In Mother Night Kurt Vonnegut warned, "We are what we pretend to be, so we must be careful about what we pretend to be." This is a theme, sort of, in the teen comedy movie Easy A.

The framework of Easy A is high school student Olive (Emma Stone) making a webcast about the truth of what happened with her reputation. Olive is smart, clever, attractive, and -- since the movie needs her to be an underdog -- unnoticed and an outcast. Not wanting to admit to her foul-mouthed friend Rhiannon (Alyson Michalka) that Olive spent the weekend alone getting hooked on the song "Pocket Full of Sunshine," Olive makes up a story about a fling with a college man who took her virginity. This is overheard by ultra-religious Marianne (Amanda Bynes), and before you can say "texting" the rumor is all over school.

Things get more complicated when Olive pretends to have a very public romp with closeted gay friend Brandon (Dan Byrd) so he'll stop getting harassed. Soon everyone wants to have a pretend fling with Olive (usually paying her with gift cards), Marianne's religious clique is trying to get her kicked out of school, and Olive decides to strike back by dressing risque and adding something inspired by The Scarlet Letter. Of course there's the cute boy Todd (Penn Badgley) who Olive may have a crush on.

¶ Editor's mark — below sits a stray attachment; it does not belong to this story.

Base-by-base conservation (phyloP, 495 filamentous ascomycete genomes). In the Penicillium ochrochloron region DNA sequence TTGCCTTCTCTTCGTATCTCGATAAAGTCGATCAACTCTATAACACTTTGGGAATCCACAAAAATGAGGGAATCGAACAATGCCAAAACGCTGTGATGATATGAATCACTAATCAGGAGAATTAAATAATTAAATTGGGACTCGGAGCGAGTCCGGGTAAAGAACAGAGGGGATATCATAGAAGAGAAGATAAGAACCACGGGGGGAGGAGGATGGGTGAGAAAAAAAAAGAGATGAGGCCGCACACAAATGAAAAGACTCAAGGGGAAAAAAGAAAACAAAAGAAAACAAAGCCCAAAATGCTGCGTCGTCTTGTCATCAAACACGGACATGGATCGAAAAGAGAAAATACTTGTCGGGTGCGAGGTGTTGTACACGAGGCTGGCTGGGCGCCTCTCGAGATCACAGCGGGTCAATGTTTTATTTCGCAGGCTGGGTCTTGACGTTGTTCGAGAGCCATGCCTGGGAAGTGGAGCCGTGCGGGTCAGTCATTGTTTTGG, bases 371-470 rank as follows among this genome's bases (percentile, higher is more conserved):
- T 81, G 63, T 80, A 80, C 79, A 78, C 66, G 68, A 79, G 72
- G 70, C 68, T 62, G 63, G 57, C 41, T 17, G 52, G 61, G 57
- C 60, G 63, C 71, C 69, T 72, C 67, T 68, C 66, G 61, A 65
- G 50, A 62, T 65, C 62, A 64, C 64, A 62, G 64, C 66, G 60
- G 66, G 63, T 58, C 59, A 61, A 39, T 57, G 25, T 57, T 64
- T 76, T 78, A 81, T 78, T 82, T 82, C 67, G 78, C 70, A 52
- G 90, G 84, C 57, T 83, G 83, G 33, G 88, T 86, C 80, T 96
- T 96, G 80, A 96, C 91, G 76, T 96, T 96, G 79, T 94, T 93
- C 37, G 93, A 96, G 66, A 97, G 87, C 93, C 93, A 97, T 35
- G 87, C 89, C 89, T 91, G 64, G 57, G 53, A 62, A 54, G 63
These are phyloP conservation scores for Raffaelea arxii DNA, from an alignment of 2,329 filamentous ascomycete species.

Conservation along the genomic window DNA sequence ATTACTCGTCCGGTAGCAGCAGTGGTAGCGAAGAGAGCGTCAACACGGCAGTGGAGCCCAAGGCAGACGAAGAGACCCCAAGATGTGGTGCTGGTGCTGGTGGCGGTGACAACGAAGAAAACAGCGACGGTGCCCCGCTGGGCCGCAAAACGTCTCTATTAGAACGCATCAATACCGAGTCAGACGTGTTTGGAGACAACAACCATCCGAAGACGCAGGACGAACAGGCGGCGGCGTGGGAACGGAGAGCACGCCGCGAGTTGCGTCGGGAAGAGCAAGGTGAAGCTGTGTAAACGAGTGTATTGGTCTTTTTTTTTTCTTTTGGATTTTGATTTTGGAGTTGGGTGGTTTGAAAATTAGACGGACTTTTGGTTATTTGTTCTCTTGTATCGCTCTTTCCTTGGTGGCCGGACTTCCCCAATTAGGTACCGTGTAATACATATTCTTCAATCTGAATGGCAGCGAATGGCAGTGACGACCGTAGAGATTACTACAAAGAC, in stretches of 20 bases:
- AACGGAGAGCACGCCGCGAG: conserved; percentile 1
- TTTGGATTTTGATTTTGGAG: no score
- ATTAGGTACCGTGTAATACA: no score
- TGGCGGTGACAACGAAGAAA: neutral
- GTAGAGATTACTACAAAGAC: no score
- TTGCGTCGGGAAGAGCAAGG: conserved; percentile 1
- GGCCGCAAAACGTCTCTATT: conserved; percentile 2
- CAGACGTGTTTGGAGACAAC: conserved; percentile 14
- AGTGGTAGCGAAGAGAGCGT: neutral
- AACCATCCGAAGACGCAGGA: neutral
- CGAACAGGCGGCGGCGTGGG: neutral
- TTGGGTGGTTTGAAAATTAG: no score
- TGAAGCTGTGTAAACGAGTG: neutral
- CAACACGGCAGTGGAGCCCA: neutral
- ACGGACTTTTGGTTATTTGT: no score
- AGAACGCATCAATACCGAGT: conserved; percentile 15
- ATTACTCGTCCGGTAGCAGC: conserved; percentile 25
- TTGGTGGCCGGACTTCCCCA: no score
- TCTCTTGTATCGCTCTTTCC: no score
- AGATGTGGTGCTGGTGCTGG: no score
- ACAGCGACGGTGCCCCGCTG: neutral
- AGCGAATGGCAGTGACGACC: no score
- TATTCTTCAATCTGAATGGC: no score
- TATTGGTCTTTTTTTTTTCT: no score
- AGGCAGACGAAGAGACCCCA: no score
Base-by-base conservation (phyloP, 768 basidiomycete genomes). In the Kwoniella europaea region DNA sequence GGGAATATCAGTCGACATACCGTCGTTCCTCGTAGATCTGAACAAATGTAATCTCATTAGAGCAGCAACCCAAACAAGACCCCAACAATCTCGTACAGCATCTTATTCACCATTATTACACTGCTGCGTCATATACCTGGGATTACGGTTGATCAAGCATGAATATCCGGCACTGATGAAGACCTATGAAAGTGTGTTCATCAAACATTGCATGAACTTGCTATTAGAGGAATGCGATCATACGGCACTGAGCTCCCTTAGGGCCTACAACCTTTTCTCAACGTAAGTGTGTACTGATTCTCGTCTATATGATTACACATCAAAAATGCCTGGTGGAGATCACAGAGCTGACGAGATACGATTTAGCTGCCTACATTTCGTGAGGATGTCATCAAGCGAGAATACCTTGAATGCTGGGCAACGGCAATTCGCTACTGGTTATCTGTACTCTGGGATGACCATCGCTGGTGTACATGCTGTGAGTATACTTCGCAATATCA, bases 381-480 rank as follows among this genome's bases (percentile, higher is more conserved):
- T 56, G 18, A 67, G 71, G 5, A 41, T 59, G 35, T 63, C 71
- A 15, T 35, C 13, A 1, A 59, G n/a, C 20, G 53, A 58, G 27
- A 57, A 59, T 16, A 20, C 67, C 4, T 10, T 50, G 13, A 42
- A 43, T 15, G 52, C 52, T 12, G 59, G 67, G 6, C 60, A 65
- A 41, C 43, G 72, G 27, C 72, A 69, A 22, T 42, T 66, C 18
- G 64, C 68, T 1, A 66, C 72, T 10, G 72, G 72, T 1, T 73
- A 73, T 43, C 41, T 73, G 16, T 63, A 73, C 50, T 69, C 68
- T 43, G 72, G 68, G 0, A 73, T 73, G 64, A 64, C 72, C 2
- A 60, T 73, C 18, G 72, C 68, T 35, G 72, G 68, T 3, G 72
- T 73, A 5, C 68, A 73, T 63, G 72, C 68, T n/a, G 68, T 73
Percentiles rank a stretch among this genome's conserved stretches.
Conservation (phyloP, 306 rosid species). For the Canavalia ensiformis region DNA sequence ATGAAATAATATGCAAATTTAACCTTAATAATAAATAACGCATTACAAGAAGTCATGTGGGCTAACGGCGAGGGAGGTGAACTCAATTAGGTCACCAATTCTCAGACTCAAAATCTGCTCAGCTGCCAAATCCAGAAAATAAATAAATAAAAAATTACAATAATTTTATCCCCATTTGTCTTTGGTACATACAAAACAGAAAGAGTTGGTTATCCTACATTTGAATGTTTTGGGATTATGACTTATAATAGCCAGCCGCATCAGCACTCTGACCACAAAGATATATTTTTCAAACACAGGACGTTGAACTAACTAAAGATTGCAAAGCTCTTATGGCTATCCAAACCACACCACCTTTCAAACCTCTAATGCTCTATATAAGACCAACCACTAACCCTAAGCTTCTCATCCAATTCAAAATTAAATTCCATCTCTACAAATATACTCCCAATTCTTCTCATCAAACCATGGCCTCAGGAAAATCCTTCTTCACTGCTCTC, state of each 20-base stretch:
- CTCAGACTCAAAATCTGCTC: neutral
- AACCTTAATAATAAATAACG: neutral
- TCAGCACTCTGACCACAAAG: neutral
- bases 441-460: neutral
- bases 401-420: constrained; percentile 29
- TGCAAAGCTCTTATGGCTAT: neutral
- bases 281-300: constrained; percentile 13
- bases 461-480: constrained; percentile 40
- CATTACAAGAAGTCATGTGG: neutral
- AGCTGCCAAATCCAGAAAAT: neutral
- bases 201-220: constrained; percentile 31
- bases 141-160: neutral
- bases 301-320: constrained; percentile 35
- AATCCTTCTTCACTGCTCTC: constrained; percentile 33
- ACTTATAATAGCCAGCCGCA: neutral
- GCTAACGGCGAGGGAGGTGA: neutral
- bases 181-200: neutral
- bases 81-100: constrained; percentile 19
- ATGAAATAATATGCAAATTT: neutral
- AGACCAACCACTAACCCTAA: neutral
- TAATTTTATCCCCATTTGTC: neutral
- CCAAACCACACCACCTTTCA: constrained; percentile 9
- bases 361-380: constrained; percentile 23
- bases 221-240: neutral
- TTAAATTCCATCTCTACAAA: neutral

I'm not sure what universe Easy A is set in, but it's certainly not this one. This universe has a high school where one person having sex becomes the talk of the entire school and the principal threatens a student with expulsion for saying a dirty word. That would be fine is Easy A were more amusing, but...

Easy A doesn't do anything particularly creative or amusing with its premise. Much like Ellen Page in Juno, Emma Stone is an always-cool character whose every utterance is clever and often dripping with sarcasm or irony, which becomes grating qickly; there's also no transformation from geek to beauty, so it's hard to buy her near-immediate change in social status. The movie talks about romatic '80s movie cliches -- and works them all in. Amanda Bynes has a thankless role as the one-dimensional woman (albeit of the first mean Christian clique since Saved). And while Patricia Clarkson and Stanley Tucci are fun as Olive's free-spirited parents, the movie largely wasted Thomas Hayden Church, Lisa Kudrow, Fred Armisen and Malcolm McDowell in small roles.

Easy A is more about honesty than promiscuity, but it's neither inspired nor terribly funny. There are some decent moments here and there (like a painfully bad faked sex noises) but Easy A certainly doesn't earn an A.

Overall grade: C
Reviewed by James Lynch

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